BEtablocker Treatment After acute Myocardial Infarction in revascularized patients without reduced left ventricular ejection fraction (BETAMI): Rationale and design of a prospective, randomized, open, blinded end point study

Research output: Contribution to journalJournal articleResearchpeer-review

  • John Munkhaugen
  • Vidar Ruddox
  • Sigrun Halvorsen
  • Toril Dammen
  • Morten W Fagerland
  • Kjersti H Hernæs
  • Nils Tore Vethe
  • Svend Eggert Jensen
  • Olaf Rødevand
  • Jarle Jortveit
  • Bjørn Bendz
  • Henrik Schirmer
  • Hans Erik Bøtker
  • Alf Inge Larsen
  • Kjell Vikenes
  • Terje Steigen
  • Rune Wiseth
  • Terje Pedersen
  • Thor Edvardsen
  • Jan Erik Otterstad
  • Dan Atar

BACKGROUND: Current guidelines on the use of β-blockers in post-acute myocardial infarction (MI) patients without reduced left ventricular ejection fraction (LVEF) are based on studies before the implementation of modern reperfusion and secondary prevention therapies. It remains unknown whether β-blockers will reduce mortality and recurrent MI in contemporary revascularized post-MI patients without reduced LVEF.

DESIGN: BETAMI is a prospective, randomized, open, blinded end point multicenter study in 10,000 MI patients designed to test the superiority of oral β-blocker therapy compared to no β-blocker therapy. Patients with LVEF ≥40% following treatment with percutaneous coronary intervention or thrombolysis and/or no clinical signs of heart failure are eligible to participate. The primary end point is a composite of all-cause mortality or recurrent MI obtained from national registries over a mean follow-up period of 3 years. Safety end points include rates of nonfatal MI, all-cause mortality, ventricular arrhythmias, and hospitalizations for heart failure obtained from hospital medical records 30 days after randomization, and from national registries after 6 and 18 months. Key secondary end points include recurrent MI, heart failure, cardiovascular and all-cause mortality, and clinical outcomes linked to β-blocker therapy including drug adherence, adverse effects, cardiovascular risk factors, psychosocial factors, and health economy. Statistical analyses will be conducted according to the intention-to-treat principle. A prespecified per-protocol analysis (patients truly on β-blockers or not) will also be conducted.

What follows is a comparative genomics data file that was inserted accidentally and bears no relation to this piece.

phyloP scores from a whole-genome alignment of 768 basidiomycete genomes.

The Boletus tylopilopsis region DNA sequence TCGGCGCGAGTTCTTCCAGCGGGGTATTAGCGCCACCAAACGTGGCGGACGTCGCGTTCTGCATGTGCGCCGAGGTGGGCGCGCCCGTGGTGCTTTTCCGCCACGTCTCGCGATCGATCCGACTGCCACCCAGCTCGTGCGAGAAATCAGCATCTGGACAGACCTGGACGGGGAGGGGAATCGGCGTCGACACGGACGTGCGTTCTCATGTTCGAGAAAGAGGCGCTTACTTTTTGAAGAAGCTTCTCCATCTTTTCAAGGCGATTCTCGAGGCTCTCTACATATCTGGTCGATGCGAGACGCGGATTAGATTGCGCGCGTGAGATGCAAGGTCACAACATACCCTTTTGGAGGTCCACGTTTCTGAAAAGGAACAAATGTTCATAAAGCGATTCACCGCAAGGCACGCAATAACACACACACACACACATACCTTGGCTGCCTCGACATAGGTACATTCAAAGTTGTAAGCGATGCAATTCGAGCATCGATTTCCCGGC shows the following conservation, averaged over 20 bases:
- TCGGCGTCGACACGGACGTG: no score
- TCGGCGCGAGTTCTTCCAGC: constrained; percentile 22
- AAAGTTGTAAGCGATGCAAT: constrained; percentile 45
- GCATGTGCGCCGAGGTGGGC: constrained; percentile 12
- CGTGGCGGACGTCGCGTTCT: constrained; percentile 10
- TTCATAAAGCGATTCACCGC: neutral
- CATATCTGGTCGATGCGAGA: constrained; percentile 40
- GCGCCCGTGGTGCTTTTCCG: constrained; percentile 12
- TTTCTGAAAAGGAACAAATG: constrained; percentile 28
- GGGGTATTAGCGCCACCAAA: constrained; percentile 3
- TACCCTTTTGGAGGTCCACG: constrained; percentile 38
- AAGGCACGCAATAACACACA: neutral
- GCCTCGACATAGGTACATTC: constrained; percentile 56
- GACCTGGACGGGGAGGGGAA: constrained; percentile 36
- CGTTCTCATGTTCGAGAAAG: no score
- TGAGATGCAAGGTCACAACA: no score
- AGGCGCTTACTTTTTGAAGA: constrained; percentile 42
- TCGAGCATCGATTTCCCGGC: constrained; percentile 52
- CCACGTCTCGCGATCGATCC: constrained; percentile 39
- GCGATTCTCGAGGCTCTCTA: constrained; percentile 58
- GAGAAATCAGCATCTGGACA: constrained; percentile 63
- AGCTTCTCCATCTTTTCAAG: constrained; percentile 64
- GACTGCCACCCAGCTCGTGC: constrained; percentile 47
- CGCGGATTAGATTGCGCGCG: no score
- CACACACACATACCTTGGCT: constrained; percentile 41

CONCLUSIONS: The results from the BETAMI trial may have the potential of changing current clinical practice for treatment with β-blockers following MI in patients without reduced LVEF. EudraCT number 2018-000590-75.

Original languageEnglish
JournalAmerican Heart Journal
Pages (from-to)37-46
Number of pages10
Publication statusPublished - 2019

ID: 224654932